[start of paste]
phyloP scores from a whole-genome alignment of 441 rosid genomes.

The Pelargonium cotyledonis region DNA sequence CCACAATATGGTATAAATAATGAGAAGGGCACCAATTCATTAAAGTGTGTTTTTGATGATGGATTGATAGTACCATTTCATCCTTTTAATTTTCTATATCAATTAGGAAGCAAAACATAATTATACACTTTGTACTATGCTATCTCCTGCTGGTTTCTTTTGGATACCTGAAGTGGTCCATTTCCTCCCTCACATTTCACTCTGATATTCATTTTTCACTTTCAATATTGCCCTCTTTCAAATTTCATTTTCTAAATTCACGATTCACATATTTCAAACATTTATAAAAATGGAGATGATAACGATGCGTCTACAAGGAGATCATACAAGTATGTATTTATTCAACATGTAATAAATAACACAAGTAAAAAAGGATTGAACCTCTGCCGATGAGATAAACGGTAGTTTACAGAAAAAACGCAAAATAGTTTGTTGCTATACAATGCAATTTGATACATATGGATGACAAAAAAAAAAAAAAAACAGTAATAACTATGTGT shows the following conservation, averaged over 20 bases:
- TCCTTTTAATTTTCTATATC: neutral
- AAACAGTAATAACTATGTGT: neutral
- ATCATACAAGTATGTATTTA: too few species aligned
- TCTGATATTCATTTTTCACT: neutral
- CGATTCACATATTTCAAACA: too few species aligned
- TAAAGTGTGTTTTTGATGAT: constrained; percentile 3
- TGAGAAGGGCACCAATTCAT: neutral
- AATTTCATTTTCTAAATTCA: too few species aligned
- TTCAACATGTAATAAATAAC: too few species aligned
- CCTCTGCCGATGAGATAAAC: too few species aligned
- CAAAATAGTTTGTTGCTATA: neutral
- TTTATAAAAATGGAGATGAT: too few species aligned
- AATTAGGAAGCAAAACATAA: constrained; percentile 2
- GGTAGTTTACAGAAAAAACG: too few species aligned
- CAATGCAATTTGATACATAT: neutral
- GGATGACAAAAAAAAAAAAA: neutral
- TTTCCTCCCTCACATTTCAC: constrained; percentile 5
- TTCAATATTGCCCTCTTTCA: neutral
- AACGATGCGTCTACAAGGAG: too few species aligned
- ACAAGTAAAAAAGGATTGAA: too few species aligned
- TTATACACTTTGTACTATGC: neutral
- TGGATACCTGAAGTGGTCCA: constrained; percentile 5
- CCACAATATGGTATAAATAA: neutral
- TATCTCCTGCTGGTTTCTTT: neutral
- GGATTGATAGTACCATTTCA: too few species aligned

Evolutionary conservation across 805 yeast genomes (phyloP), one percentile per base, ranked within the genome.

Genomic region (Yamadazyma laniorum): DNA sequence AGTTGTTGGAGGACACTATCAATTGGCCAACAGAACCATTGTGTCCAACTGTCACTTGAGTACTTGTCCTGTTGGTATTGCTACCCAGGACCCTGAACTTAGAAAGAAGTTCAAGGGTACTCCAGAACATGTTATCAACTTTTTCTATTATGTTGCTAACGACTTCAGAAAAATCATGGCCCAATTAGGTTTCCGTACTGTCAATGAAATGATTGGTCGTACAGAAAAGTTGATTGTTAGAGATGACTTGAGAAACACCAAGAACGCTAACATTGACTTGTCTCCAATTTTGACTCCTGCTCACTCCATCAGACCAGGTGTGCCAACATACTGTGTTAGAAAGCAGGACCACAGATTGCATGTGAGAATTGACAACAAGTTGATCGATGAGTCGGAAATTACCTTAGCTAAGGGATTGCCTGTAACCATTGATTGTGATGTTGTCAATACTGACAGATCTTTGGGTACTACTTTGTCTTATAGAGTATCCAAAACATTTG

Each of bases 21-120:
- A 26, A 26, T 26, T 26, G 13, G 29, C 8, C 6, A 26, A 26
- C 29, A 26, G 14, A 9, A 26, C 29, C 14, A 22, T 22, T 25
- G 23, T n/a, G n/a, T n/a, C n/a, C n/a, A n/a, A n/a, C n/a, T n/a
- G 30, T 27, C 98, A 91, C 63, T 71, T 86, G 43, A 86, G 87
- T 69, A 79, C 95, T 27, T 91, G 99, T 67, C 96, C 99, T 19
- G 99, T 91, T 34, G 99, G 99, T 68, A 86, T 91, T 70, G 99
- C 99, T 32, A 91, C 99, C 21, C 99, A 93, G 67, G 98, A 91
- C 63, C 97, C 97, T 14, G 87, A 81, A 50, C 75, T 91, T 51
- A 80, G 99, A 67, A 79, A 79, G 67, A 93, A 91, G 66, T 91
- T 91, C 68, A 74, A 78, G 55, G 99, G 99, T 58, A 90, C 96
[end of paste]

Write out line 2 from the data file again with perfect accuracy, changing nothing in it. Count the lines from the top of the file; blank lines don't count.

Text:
The Pelargonium cotyledonis region DNA sequence CCACAATATGGTATAAATAATGAGAAGGGCACCAATTCATTAAAGTGTGTTTTTGATGATGGATTGATAGTACCATTTCATCCTTTTAATTTTCTATATCAATTAGGAAGCAAAACATAATTATACACTTTGTACTATGCTATCTCCTGCTGGTTTCTTTTGGATACCTGAAGTGGTCCATTTCCTCCCTCACATTTCACTCTGATATTCATTTTTCACTTTCAATATTGCCCTCTTTCAAATTTCATTTTCTAAATTCACGATTCACATATTTCAAACATTTATAAAAATGGAGATGATAACGATGCGTCTACAAGGAGATCATACAAGTATGTATTTATTCAACATGTAATAAATAACACAAGTAAAAAAGGATTGAACCTCTGCCGATGAGATAAACGGTAGTTTACAGAAAAAACGCAAAATAGTTTGTTGCTATACAATGCAATTTGATACATATGGATGACAAAAAAAAAAAAAAAACAGTAATAACTATGTGT shows the following conservation, averaged over 20 bases: